Mothers should be encouraged to continue breastfeeding, or to restart breastfeeding if they have stopped (see below.) Certified lactation consultants should always be included in an emergency relief team to provide the special assistance and support to help mothers continue breastfeeding.

Keep it in mind that mothers can make plenty of milk, even if we are stressed. We can, of course, help ourselves relax in stressful situations. Holding a baby skin-to-skin helps lower stress cortisol levels in both the mother and the baby, and helps a mother’s milk easily flow.

Please review the recent SDCBC relactation webinar here for more information! All webinars are free for members and minimal fee for non-members. 

**This post originally published on San Diego County Breastfeeding Coalition's Newsletter on September 1, 2020. Photo credit to Mu-huan Chiang. 

Monday, August 17, 2020

I saved 51,690 gallons of water just by breastfeeding!

The theme of World Breastfeeding Week 2020 is “Support breastfeeding for a healthier planet.” Breastfeeding forms a sustainable food system. I, for one, saved 51,690 gallons of water by exclusively breastfeeding my two children for totally one year!

This is how I got the number. First, I used a chart provided by BreastfeedLA and Chichihaulli (see below) to determine how many containers of formula my babies would have needed according to their weight. I got 43.3.


Then I multiplied my number by 1200—experts say that every 35-oz canned of powdered infant milk requires roughly 1200 gallons of water—and got the number 51,690!

How much is 51,690 gallons of water? It can fill almost three swimming pool (an average family swimming pool takes 18,000 gallons of water to fill, while an Olympic sized swimming pool holds 660,430 gallons of water), is enough for a family of four for 100 days (the average amount of water used per person, per day in America is 120 gallons), and is more than enough to fill a fire suppression tank (which is usually 50,000 gallons).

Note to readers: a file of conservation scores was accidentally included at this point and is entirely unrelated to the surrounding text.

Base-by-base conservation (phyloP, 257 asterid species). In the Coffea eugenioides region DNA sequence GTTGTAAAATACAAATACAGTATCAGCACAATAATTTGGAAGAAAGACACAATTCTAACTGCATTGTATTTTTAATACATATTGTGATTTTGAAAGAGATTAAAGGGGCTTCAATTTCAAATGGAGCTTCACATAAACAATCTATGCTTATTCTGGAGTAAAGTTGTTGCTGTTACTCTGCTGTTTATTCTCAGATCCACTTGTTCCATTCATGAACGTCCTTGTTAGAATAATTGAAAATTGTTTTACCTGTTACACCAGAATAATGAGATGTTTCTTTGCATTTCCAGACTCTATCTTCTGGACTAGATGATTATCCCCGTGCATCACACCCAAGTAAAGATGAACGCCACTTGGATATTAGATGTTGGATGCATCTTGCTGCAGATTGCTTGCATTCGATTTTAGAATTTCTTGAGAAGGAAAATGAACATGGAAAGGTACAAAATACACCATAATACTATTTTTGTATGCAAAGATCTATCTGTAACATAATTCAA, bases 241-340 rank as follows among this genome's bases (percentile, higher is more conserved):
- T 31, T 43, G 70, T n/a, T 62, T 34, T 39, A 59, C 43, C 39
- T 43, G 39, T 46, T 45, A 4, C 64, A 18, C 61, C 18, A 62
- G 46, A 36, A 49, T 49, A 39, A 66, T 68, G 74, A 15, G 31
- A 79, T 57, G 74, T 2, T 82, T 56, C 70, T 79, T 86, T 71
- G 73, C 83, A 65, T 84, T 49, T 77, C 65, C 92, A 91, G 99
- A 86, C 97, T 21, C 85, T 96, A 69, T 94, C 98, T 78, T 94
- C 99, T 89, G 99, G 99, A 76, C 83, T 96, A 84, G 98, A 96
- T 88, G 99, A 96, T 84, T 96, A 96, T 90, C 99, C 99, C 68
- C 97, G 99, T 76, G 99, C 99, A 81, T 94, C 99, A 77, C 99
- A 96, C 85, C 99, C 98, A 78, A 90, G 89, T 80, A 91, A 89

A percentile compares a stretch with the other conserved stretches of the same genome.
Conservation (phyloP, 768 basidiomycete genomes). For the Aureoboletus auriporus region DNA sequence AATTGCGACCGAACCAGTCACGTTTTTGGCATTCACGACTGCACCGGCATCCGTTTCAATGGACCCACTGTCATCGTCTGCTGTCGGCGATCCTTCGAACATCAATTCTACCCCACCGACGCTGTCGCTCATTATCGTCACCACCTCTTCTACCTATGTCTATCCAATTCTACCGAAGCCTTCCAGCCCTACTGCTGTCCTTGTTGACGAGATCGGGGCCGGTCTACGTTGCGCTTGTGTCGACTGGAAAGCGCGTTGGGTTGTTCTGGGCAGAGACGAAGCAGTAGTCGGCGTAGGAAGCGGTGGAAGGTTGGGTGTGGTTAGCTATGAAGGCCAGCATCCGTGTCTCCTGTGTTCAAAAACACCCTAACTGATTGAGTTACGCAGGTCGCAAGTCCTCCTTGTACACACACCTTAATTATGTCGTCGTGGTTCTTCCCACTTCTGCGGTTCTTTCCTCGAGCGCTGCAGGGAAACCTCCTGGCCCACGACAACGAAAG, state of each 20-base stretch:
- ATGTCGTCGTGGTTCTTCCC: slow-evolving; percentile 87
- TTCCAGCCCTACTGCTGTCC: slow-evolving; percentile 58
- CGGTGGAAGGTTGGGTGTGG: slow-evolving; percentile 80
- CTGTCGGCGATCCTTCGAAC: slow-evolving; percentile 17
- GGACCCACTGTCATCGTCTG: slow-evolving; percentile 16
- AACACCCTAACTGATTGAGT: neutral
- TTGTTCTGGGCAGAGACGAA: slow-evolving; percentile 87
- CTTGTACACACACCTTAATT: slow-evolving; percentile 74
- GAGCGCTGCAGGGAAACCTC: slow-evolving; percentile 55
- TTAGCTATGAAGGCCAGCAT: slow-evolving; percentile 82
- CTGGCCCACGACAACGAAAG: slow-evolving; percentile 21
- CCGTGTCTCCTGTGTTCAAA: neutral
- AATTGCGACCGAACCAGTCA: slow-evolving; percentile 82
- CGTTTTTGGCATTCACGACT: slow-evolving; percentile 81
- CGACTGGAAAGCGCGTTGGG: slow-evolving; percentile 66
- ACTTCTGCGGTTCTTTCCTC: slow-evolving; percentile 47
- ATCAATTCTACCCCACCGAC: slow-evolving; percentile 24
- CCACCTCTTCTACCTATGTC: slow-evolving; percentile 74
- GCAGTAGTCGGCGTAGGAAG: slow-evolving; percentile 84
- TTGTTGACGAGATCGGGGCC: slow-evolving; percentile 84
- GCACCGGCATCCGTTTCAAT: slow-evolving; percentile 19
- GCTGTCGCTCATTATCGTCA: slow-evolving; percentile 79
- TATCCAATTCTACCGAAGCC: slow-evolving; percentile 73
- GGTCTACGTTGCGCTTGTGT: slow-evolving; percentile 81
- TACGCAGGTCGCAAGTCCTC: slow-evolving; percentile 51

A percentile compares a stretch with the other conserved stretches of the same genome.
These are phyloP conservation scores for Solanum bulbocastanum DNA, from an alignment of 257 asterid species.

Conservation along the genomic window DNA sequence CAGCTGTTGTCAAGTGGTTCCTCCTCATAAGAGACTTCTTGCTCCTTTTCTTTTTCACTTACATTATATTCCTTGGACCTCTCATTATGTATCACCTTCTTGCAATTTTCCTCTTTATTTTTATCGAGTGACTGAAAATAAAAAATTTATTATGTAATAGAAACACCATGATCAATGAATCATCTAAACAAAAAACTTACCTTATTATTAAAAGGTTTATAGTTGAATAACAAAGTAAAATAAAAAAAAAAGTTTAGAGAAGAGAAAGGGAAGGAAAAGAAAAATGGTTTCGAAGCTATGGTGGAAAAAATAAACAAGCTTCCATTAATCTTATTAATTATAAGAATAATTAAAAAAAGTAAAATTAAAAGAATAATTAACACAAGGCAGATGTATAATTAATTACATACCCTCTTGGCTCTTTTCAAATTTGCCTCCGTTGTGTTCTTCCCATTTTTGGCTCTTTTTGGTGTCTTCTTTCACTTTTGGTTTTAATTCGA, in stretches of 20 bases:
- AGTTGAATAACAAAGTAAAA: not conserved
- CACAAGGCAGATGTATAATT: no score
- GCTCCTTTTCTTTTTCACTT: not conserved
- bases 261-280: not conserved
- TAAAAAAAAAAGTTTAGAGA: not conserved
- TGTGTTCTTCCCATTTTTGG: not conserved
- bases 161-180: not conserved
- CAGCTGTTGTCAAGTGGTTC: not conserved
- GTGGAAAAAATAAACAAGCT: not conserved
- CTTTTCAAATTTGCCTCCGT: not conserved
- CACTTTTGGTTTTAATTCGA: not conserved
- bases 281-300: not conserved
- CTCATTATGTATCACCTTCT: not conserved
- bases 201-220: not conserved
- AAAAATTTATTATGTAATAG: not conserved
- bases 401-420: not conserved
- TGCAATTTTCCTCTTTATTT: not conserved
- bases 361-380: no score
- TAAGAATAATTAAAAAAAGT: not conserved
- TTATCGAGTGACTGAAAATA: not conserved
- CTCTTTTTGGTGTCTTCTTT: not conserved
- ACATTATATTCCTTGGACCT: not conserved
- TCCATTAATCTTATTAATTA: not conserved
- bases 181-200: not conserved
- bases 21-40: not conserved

Breastfeeding is remarkably green. In fact, breast milk has been called the most environmentally-friendly food available. It produces zero waste, zero greenhouse gases and has a zero water footprint. 

On the other hand, the environmental impacts of the baby formula industry is rarely talked about but surely devastating. Formula milk requires farming, storage, pasteurization, drying, cooling, packaging and shipping. Not only does it require a great amount of water to produce, powdered milk comes from cows, and the cattle industry is the second largest contributor to methane emissions - a heat trapping gas around 30 times more potent than CO2.

If you breastfed or are breastfeeding, I invite you to calculate how much water you saved for planet Earth and recognize your contribution. I did the math and made a poster with my children and it made a greatly fun and meaningful weekend project for our 7-year-old!

The wise Chief Seattle has told us that we do not inherit the Earth from our ancestors; we borrow it from our children. We have a responsibility to the Earth and the generations to come. It is time to tackle the greatest challenge humanity has ever faced. Let’s support breastfeeding and reduce the costs of formula milk feeding to help sustain Mother Earth. 

**This post originally published on San Diego County Breastfeeding Coalition's Newsletter on Aug 15, 2020. Photo credit to Mu-huan Chiang.